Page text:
Background: We previously selected a panel of 3 breast cancer biomarkers (BC1, BC2, and BC3) from serum samples collected at a single hospital based on their collective contribution to the optimal separation of breast cancer patients and noncancer controls by surface-enhanced laser desorption/ionization time-of-flight mass spectrometry (SELDI-TOF MS). The identities and general applicability of these markers, however, were unknown. In this study, we performed protein expression profiling on samples obtained from a second hospital, included a greater number of ductal carcinoma in situ (DCIS) cases, and performed purification and identification of the 2 confirmed markers. Methods: Using a case-control study design, we performed protein expression profiling on serum samples from the National Cancer Institute (Milan, Italy). The validation sample cohort consisted of 61 women with locally invasive breast cancer, 32 with DCIS, 37 with various benign breast diseases (including 13 atypical), and 46 age-matched apparently healthy women (age range, 44-68 years). Validated biomarkers were purified and identified with serial chromatography, 1-dimensional gel electrophoresis, in-gel ASP-N digestion, peptide mass fingerprinting, and tandem mass peptide sequencing. Results: The BC3 and BC2 expression patterns in this sample set were consistent with the first study sample set. BC3 and BC2 were identified to be complement component C3a desArg and a C-terminal-truncated form of C3adesArg, respectively. Conclusions: Evaluation of biomarkers in independent sample sets can help determine the broader utility of candidate markers, and protein identification permits understanding of their molecular basis. C3a desArg appears to lack specificity among patients with benign diseases, limiting its utility as a stand-alone tumor marker, but it may still be useful in a multimarker panel for early detection of breast cancer.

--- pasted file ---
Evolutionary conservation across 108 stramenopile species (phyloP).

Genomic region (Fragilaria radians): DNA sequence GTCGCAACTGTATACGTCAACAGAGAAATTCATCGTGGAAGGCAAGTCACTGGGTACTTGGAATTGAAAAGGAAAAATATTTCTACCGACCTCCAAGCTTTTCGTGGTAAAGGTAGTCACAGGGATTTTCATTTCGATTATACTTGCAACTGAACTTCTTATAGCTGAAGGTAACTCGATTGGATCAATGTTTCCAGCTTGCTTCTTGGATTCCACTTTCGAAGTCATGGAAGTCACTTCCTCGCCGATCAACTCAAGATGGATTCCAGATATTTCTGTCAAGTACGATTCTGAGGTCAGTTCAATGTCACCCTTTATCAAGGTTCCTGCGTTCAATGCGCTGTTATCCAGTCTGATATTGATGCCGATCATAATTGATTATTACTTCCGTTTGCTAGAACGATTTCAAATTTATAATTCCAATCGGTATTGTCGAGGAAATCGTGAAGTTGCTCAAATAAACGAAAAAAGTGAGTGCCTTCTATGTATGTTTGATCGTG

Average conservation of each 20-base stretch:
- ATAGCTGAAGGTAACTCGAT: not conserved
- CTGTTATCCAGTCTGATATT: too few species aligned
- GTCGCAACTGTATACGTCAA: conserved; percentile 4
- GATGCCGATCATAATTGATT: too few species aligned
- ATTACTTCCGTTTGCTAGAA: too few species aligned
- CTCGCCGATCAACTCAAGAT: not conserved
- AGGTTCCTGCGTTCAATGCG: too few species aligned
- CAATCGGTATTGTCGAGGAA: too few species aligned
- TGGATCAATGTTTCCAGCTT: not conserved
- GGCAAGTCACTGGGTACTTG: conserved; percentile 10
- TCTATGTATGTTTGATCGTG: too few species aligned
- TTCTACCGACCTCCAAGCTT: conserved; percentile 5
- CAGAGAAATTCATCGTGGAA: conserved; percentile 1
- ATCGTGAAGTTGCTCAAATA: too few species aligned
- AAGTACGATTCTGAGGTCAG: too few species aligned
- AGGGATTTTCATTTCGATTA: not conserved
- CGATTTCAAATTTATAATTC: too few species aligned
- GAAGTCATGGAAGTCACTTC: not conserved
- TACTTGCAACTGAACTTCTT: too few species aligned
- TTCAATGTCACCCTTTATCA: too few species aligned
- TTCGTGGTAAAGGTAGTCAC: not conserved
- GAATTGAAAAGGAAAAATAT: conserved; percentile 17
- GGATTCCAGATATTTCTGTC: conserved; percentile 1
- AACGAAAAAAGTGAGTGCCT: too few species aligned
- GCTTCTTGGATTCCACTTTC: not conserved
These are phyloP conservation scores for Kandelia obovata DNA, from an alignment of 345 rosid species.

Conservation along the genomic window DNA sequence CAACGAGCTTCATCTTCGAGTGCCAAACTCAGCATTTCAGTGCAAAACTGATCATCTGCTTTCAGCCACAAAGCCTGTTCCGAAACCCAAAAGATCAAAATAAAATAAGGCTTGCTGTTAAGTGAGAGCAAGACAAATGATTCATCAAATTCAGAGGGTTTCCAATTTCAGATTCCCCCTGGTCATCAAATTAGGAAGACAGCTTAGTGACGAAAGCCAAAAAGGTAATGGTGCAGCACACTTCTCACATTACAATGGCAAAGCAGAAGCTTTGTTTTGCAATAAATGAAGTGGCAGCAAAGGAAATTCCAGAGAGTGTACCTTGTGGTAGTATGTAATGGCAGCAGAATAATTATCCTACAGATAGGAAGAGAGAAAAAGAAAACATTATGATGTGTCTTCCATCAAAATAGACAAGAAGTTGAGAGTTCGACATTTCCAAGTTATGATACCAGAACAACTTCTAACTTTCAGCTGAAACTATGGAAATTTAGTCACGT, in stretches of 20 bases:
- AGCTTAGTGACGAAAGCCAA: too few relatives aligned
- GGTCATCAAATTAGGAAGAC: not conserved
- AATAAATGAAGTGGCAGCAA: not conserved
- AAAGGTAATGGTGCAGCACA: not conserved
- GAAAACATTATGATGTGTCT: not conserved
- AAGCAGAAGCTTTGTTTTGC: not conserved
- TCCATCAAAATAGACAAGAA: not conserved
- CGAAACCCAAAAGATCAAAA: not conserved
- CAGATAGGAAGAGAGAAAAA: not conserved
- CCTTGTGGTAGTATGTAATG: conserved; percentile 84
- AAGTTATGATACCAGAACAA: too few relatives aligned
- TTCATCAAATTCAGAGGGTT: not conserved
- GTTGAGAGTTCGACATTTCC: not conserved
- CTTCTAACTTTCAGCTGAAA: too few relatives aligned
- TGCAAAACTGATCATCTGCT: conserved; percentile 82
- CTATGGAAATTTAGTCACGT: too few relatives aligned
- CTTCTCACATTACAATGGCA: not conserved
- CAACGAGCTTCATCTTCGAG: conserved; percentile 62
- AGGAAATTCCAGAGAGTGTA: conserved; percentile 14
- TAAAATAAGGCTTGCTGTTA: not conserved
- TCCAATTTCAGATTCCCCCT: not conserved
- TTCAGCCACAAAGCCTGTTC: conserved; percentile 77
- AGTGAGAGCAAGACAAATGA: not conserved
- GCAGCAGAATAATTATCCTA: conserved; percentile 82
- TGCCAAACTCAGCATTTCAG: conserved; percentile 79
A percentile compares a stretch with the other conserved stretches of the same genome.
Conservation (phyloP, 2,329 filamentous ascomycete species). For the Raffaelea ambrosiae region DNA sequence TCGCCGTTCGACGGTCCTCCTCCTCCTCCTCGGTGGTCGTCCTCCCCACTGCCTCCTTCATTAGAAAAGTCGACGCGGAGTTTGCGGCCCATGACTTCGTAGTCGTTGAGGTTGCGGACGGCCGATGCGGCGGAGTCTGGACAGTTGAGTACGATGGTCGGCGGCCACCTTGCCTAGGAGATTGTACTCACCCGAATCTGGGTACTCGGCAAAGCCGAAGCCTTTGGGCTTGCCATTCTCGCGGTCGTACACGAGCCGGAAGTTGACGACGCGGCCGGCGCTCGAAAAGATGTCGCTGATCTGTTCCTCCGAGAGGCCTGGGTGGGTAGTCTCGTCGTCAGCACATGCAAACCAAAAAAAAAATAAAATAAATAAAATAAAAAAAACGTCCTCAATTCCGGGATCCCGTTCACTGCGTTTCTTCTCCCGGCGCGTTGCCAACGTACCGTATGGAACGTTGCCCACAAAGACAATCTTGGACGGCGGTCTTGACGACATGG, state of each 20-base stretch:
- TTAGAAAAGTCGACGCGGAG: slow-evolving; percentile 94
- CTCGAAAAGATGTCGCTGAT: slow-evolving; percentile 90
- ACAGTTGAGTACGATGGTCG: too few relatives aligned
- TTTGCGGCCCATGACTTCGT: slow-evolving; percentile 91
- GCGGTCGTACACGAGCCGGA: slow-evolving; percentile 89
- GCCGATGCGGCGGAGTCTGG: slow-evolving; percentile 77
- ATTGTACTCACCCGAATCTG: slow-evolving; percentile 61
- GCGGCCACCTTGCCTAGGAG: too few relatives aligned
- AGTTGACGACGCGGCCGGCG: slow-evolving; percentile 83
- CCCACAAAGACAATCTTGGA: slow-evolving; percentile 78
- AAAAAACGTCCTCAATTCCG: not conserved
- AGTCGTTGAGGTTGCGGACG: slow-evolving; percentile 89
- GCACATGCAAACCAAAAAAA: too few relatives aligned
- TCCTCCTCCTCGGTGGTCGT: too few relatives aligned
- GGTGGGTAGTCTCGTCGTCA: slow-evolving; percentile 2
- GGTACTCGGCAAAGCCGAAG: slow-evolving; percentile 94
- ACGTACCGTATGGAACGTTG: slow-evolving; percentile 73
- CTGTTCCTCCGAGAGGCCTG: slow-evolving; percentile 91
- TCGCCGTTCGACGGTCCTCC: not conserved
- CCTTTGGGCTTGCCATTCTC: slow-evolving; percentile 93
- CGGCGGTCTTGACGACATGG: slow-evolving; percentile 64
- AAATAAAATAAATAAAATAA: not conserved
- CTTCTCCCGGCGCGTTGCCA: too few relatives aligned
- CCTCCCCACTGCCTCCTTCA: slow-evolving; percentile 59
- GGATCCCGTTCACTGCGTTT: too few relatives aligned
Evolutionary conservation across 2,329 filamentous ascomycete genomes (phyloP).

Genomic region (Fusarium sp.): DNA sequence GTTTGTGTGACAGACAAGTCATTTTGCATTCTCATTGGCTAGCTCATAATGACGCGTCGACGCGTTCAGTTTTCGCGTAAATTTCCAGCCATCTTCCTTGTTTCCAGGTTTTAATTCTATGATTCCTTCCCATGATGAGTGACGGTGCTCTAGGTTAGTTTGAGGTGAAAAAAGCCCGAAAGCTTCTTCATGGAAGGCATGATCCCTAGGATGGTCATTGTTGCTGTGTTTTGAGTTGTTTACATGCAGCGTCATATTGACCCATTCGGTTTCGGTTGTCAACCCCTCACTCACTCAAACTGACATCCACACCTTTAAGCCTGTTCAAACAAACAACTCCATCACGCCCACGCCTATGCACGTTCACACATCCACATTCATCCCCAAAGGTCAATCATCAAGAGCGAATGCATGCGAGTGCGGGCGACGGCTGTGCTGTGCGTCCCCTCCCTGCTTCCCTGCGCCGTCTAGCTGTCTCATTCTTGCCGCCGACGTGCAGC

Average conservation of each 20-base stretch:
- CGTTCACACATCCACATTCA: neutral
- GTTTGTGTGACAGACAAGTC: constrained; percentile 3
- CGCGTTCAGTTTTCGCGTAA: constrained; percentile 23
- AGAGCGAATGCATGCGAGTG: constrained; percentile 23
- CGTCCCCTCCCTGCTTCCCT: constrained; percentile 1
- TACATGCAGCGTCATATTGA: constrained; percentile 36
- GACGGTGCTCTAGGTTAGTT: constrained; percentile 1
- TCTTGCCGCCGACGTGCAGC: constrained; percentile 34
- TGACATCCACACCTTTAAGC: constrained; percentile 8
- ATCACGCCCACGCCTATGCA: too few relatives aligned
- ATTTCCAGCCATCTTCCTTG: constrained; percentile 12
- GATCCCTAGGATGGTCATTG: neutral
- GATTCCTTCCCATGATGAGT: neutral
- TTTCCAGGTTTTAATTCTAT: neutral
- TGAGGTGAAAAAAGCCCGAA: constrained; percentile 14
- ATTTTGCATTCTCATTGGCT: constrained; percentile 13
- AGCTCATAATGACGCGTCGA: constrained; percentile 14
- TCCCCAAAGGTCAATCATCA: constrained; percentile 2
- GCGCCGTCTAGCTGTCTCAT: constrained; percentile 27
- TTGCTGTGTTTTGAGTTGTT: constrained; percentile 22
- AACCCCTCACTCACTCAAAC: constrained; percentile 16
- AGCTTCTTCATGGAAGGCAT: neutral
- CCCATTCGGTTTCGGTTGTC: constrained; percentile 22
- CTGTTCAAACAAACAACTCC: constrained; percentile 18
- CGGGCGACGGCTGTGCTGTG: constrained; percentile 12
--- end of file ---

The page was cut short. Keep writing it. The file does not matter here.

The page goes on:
ASJC Scopus subject areas
- Clinical Biochemistry